Not everyone is in favor of the proposed law. Representatives from the Boston Bar Association and the Women’s Bar Association of Massachusetts testified against the bills.
“It contains many problematic provisions,’’ said Kim Dougherty, president of the Women’s Bar Association. “It prioritizes the desires of the parents over the needs of the children.’’
In the current law, judges use “the happiness and welfare of the children’’ to determine custody arrangements, giving them some discretion in how to define the best interests of a child in each individual case.
The bills would more clearly define custody rights, taking that discretion away and putting the onus on a parent to prove the other parent is unfit to have at least a third of the child’s time. It would also place uniform rules on what is usually a very individual, often nuanced, situation.
There is also the question of if forcing parents who cannot communicate enough to come up with their own arrangement to share parenting duties in this way is actually good for their child.
“A presumption of joint physical custody is a bad idea,’’ Robert Mnookin, a professor at Harvard Law School and co-author of Dividing the Child: Social and Legal Dilemmas of Custody, told Boston.com. “It’s fine if the parents agree to it, but is terrible if they don’t.’’
In his book, Mnookin argues that shared parenting agreements where there is “substantial parental conflict’’ invite more legal conflict, not less, and children often feel even more caught in the middle of parental conflict than they do already.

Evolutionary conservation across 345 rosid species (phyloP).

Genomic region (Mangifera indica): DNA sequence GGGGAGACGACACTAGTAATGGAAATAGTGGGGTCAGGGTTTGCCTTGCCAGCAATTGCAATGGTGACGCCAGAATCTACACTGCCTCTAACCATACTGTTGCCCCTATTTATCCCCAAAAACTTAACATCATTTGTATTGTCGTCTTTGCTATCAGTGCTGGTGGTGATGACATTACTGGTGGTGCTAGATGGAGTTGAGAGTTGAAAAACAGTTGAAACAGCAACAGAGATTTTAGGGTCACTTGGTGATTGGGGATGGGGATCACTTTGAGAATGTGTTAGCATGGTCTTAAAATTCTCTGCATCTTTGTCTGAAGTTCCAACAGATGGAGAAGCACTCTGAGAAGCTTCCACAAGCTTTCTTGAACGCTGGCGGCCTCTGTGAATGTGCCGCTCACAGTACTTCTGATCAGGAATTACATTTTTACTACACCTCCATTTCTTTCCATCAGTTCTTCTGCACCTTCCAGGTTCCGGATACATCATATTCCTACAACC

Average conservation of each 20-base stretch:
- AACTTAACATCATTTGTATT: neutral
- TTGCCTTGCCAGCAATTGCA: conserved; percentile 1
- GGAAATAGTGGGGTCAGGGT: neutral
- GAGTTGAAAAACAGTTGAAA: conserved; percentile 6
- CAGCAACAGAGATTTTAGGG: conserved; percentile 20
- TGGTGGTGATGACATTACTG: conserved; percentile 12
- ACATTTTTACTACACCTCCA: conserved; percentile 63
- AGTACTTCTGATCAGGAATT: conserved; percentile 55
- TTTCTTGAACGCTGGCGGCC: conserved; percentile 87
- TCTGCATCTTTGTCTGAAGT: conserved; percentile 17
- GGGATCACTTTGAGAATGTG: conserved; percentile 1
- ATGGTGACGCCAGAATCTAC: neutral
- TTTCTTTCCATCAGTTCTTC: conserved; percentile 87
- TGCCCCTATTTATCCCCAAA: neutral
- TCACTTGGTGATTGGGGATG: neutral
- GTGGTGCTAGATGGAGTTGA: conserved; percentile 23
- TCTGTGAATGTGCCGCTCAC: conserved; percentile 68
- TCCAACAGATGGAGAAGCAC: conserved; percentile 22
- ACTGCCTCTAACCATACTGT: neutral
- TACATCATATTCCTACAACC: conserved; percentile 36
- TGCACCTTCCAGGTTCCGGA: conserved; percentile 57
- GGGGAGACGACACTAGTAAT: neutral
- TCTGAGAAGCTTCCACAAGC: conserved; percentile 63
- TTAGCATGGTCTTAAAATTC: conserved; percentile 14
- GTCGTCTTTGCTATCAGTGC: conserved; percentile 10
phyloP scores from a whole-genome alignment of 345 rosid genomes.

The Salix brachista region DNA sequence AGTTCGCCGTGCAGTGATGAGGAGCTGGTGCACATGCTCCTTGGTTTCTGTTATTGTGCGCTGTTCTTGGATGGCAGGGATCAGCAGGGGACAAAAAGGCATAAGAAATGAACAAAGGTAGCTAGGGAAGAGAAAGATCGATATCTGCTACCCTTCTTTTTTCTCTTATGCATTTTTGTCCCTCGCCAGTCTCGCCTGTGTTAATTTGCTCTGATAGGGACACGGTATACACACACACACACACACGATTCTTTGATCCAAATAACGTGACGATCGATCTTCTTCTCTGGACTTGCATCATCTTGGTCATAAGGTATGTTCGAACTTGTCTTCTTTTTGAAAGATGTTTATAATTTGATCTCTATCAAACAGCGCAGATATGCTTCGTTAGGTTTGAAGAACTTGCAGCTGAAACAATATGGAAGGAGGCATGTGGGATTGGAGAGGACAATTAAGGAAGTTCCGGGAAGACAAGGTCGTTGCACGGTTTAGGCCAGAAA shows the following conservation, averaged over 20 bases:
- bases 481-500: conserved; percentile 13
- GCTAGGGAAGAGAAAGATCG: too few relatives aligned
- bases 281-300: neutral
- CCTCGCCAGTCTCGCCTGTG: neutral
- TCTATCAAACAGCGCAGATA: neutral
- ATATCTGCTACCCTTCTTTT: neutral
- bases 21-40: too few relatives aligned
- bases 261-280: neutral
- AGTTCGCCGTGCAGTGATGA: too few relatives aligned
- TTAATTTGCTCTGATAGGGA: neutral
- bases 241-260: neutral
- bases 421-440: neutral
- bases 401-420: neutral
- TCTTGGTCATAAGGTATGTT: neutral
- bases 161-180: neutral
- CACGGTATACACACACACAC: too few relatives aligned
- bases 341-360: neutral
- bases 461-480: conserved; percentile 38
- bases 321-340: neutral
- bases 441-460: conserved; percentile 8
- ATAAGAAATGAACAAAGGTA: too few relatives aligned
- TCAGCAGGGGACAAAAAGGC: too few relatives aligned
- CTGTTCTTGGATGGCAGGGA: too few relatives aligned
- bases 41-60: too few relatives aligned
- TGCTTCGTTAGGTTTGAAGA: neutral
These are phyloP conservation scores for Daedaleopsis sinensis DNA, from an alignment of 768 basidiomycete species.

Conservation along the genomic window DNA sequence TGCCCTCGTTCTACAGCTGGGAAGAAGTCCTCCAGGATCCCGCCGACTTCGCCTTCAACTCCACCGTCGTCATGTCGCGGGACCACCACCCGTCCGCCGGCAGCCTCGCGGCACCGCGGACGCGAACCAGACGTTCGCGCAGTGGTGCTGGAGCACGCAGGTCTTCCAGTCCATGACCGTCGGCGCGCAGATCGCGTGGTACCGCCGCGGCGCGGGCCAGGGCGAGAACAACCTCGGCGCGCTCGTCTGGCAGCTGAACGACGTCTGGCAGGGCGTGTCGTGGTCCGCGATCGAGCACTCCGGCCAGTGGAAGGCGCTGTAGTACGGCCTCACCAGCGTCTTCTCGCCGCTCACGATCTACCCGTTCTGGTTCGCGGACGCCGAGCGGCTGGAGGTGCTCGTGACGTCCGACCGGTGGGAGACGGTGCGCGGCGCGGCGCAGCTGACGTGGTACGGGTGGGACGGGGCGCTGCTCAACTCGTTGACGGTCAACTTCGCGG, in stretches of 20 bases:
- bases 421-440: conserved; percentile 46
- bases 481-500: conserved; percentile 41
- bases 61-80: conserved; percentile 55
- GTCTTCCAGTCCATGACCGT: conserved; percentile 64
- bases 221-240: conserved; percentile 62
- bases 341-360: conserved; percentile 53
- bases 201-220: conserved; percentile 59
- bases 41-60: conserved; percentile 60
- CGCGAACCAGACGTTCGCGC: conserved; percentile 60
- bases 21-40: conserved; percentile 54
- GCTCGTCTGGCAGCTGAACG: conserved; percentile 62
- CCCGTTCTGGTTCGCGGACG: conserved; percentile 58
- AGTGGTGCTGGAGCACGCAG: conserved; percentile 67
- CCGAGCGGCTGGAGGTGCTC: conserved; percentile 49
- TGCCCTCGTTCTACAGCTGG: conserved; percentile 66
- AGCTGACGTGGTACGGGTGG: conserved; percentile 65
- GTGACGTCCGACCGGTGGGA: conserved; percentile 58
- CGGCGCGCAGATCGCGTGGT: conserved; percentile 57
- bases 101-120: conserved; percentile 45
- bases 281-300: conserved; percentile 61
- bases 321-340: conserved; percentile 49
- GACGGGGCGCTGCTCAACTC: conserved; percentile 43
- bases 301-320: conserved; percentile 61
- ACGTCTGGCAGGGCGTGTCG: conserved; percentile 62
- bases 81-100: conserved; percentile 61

Alan Pransky, a Dedham-based family lawyer, doesn’t see the need for the new law in the first place. Most shared parenting agreements, in his experience, come out to roughly one third of the child’s time spent with one parent and two thirds with the other.
“To me, this is what I would call a psychological change,’’ he said. “My guess is that this is saying to fathers, we’re giving you the sort of language that you need to be treated equally with women.’’
Perceived gender bias against fathers in family courts was mentioned several times in the hearing, as was the idea that the bills would primarily benefit fathers. Though the current law mandates that parents be considered equally, Andrade, a woman on the wrong side of a custody order, was the outlier at the hearing. Every other parent who testified about his experience trying to win custody of his children during a divorce was a father.
According to the U.S. Census, as of 2009, just 18 percent of custodial parents are fathers (though these statistics encompass both divorced parents and parents who were never married, and these bills deal only in custody arrangements for divorcing parents).
The law might also reduce child support payments for non-custodial parents. As of 2013, Massachusetts determines child support based on a child spending at least a third of his or her time with the non-custodial parent. Less than that, and the court can “consider an upward adjustment’’ in his child support payments — as Holstein said, a “windfall.’’
Asked if the current custody law could work both ways — if a parent might advocate for shared parenting to reduce his or her child support payments to the detriment of the other parent who may need them, Holstein said that could happen, but it wouldn’t necessarily be a bad thing.
“If the outcome is more shared parenting, then that’s better for the children,’’ he said.
“I am an equal parent in the love that I have for my daughters,’’ Andrade said as she concluded her testimony. “My daughters need me to be an equal parenting in custody as well.’’